by Brian Hioe
Photo Credit: Tsai Ing-Wen/Facebook
A RECENT MOVE by Taiwanese representative offices to change their Facebook profiles to read “Taiwan” instead of some variant of “Taipei Economic and Cultural Office” has received some attention in Taiwan as a small push towards asserting Taiwan as an independent polity. The change took place in representative offices in Atlanta, Boston, Chicago, San Francisco, Chile, the Czech Republic, Ireland, Indonesia, Latvia, Peru, Sao Paulo in Brazil, Vancouver in Canada, and Naha in Japan.
This took the form of changing the names of offices to refer to “Taiwan” in specific localities. For example, the “Taipei Economic and Cultural Office in San Francisco” changed its name to read “Taiwan in San Francisco”. Accompanying the name change was a Facebook profile image which reads “Taiwan”.
Facebook profile image which accompanied the name change
The name change was advised for by the Ministry of Foreign Affairs, with the justification that it had sought to encourage Taiwan representative offices across the world to use Facebook as a means of outreach, but that differing nomenclature between different Taiwan representative offices were confusing. As such, adopting this new naming scheme was simply a way of standardizing naming between different representative offices of Taiwan internationally.
However, the move has generally been read as one to be assertive of Taiwan’s place in the international world by pro-Taiwan political actors. This may be a small consolation in wake of the defeat for pro-Taiwan political actors in the referendum for Taiwan to participate in the 2020 Tokyo Olympics as Taiwan rather than some variant of “Chinese Taipei”.
On the other hand, members of the pan-Blue camp have predictably criticized the move as yet another move by the Tsai administration to subtly push for Taiwanese independence. The KMT has accused the Tsai administration of jeopardizing Taiwan’s relations with the international community through such actions. This would be with the possibility that members of the international community will see Taiwan as dangerously provocative through actions which threaten to upset China.
This would be in line with general accusations by the KMT that the Tsai administration is seeking to pursue “cultural Taiwanese independence” through “de-Sinicization”, achieving this through actions subtly removing reference to the Republic of China (ROC).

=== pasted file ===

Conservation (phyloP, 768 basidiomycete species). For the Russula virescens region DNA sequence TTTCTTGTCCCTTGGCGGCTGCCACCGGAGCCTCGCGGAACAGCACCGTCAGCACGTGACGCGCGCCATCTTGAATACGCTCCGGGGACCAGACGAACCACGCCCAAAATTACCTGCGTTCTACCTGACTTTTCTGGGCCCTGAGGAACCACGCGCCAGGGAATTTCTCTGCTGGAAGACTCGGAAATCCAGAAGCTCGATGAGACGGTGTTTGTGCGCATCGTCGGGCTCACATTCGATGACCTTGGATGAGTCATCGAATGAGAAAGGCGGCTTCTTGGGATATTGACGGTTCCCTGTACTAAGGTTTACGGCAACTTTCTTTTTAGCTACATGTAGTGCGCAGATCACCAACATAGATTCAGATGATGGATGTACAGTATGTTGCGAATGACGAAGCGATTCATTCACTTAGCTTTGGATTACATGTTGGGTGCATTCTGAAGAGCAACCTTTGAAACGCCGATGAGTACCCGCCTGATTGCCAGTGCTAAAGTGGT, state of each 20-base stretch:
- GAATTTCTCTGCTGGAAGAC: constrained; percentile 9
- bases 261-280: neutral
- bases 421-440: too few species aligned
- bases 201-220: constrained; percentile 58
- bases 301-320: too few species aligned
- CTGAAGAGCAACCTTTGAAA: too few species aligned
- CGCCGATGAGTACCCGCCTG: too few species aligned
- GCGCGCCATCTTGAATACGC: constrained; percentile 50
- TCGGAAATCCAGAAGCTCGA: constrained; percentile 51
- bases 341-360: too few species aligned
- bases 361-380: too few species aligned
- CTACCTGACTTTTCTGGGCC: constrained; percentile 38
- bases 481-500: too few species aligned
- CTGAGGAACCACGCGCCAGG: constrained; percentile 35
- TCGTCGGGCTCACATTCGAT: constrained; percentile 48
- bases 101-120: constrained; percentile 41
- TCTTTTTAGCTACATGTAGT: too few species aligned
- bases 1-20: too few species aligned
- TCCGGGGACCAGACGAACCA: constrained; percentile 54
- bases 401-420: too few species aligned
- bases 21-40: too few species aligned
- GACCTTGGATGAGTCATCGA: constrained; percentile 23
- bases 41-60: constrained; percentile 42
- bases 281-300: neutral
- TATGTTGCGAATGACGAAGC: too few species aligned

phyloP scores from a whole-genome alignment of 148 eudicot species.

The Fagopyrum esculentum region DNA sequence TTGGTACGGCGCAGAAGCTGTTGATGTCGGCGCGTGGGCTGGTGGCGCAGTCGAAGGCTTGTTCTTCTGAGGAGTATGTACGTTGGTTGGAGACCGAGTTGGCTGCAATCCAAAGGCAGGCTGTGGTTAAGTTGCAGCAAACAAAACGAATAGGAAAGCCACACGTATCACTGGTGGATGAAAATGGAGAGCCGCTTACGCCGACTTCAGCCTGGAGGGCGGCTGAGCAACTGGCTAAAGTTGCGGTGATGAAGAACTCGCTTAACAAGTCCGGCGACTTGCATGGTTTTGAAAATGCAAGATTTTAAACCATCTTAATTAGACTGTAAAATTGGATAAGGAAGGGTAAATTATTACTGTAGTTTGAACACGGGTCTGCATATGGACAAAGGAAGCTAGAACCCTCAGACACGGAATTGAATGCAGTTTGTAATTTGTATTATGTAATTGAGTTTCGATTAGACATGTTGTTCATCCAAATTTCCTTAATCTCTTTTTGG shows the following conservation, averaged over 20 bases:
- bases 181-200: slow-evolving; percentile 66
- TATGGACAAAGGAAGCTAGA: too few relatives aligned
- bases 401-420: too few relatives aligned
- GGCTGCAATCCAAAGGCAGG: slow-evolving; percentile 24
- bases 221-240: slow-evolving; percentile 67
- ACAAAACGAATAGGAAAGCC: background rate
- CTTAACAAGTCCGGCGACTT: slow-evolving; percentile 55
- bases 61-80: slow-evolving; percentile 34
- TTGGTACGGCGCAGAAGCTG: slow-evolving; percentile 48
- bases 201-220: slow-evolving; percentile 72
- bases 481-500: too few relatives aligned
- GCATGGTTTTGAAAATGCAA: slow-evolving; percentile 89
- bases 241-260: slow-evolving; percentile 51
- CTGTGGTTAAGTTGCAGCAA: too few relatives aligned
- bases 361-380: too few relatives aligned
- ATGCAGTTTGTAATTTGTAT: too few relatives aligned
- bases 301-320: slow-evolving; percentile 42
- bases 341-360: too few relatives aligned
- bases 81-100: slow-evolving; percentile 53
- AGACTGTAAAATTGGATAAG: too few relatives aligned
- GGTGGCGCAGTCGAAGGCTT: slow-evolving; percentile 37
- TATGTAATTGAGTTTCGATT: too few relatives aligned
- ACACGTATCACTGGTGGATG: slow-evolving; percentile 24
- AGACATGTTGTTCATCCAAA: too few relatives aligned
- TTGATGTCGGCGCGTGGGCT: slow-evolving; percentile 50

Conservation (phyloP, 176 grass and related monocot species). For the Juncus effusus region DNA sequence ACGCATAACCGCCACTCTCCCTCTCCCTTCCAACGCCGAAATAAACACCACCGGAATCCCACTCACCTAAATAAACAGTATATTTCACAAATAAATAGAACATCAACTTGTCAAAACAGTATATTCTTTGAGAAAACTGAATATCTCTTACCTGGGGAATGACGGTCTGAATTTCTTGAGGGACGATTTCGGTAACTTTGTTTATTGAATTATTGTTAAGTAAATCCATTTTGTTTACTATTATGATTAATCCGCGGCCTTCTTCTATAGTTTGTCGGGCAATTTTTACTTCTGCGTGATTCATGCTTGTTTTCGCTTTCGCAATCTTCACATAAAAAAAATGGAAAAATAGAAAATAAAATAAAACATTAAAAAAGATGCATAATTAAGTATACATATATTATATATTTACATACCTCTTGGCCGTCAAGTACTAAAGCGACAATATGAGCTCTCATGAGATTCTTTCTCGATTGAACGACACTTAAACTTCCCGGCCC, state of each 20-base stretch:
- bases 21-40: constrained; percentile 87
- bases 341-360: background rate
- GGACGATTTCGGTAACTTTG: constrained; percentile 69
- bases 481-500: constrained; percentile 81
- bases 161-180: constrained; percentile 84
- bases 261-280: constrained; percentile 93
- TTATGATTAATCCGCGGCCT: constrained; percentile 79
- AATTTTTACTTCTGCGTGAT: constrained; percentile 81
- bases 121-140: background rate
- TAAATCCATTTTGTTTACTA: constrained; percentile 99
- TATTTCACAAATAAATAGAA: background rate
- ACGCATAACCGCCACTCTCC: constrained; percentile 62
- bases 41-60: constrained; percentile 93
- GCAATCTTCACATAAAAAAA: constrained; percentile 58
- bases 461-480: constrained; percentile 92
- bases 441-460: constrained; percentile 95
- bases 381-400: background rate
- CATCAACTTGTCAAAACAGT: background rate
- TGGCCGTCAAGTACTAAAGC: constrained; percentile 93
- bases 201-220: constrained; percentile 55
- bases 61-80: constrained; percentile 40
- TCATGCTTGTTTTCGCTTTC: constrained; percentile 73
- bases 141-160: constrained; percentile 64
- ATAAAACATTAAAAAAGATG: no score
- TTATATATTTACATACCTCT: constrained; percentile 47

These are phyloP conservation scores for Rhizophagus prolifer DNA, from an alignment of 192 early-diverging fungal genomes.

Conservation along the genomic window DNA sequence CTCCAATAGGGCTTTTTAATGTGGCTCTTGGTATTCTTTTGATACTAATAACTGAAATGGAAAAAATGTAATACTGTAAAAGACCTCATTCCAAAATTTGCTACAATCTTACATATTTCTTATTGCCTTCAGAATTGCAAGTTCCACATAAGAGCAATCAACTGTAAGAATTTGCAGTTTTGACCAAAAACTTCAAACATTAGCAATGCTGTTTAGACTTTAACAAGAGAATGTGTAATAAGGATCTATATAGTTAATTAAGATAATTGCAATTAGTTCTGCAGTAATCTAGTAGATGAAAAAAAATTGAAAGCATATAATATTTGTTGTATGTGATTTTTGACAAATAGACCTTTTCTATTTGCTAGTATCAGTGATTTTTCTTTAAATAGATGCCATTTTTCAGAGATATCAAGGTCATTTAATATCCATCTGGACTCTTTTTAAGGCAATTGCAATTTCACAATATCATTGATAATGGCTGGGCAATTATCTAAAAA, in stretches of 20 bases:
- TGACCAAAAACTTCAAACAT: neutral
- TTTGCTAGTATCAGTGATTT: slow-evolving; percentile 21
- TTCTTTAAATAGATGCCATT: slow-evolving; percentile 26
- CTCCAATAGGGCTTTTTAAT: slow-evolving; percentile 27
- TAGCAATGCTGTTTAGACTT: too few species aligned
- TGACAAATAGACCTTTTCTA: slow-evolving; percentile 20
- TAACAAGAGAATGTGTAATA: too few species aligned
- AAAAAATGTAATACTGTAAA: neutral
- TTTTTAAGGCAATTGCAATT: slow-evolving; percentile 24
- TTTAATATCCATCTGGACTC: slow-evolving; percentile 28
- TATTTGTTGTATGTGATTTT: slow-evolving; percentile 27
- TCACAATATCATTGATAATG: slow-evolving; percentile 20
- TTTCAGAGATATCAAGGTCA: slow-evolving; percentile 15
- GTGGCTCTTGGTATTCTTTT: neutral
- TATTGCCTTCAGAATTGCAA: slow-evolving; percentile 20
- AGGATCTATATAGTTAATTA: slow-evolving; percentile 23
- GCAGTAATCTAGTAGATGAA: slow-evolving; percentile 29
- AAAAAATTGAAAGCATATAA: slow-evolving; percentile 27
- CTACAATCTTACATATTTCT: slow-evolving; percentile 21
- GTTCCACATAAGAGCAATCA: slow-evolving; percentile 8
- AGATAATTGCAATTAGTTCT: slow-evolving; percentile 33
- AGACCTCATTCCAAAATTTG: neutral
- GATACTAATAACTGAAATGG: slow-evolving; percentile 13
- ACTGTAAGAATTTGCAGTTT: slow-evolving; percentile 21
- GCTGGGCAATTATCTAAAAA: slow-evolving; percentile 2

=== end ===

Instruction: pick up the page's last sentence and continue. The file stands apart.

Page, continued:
The KMT has previously criticized similar actions, such as the removal of the ROC flag from government websites. Another example would be the Interchange Association, Japan, Taiwan’s representative organization in Japan, changing its name to the Japan-Taiwan Exchange Association.
Placard in front of the Japan-Taiwan Exchange Association’s offices in Taipei. Photo credit: MiNe/WikiCommons/CC
In the past, the fixation of the KMT on maintaining ROC symbolism has seemed to be primarily out of desperation, seeing as the KMT was desperate to look for issues on which to criticize the Tsai administration and it hoped to rely on old tropes of painting the DPP as dangerously provocative of cross-strait relations. Despite that the KMT is resurgent after its victories in nine-in-one elections, it remains fixated on this, perhaps with the view that Taiwanese voters voted for it because of faith in the KMT to maintain cross-strait relations in a way that the DPP is incapable of. Time will tell whether this is true.
Indeed, the charge that it is dangerously provocative of cross-strait relations is one that the Tsai administration has hoped to avoid, which is why the Tsai administration has downplayed its actions both with the present name change and in the past. At the same time, it is true that the Tsai administration has generally sought to distance itself with ROC imagery, as observed in the design of ROC National Day iconography in past years in such a manner as to emphasize the plurality of contemporary Taiwanese democracy instead of ROC symbolism which is reflective of the iconography of the former KMT party-state.
At the same time, it is possible that this name change took place because the Tsai administration wished to throw a bone to deep Green voters who have become dissatisfied with what they say as the Tsai administration’s lack of more concrete action in pushing to realize a permanent form of Taiwanese independence. The Tsai administration may view its inability to mobilize such voters as having been one of the reasons for the DPP’s defeat in elections last month. Changing the name of Facebook pages for Taiwan’s representative offices would be a low-key, low-stakes way to please them, with the knowledge that it needs to win back such voters in order to avoid defeat in 2020 legislative and presidential elections. This remains to be seen.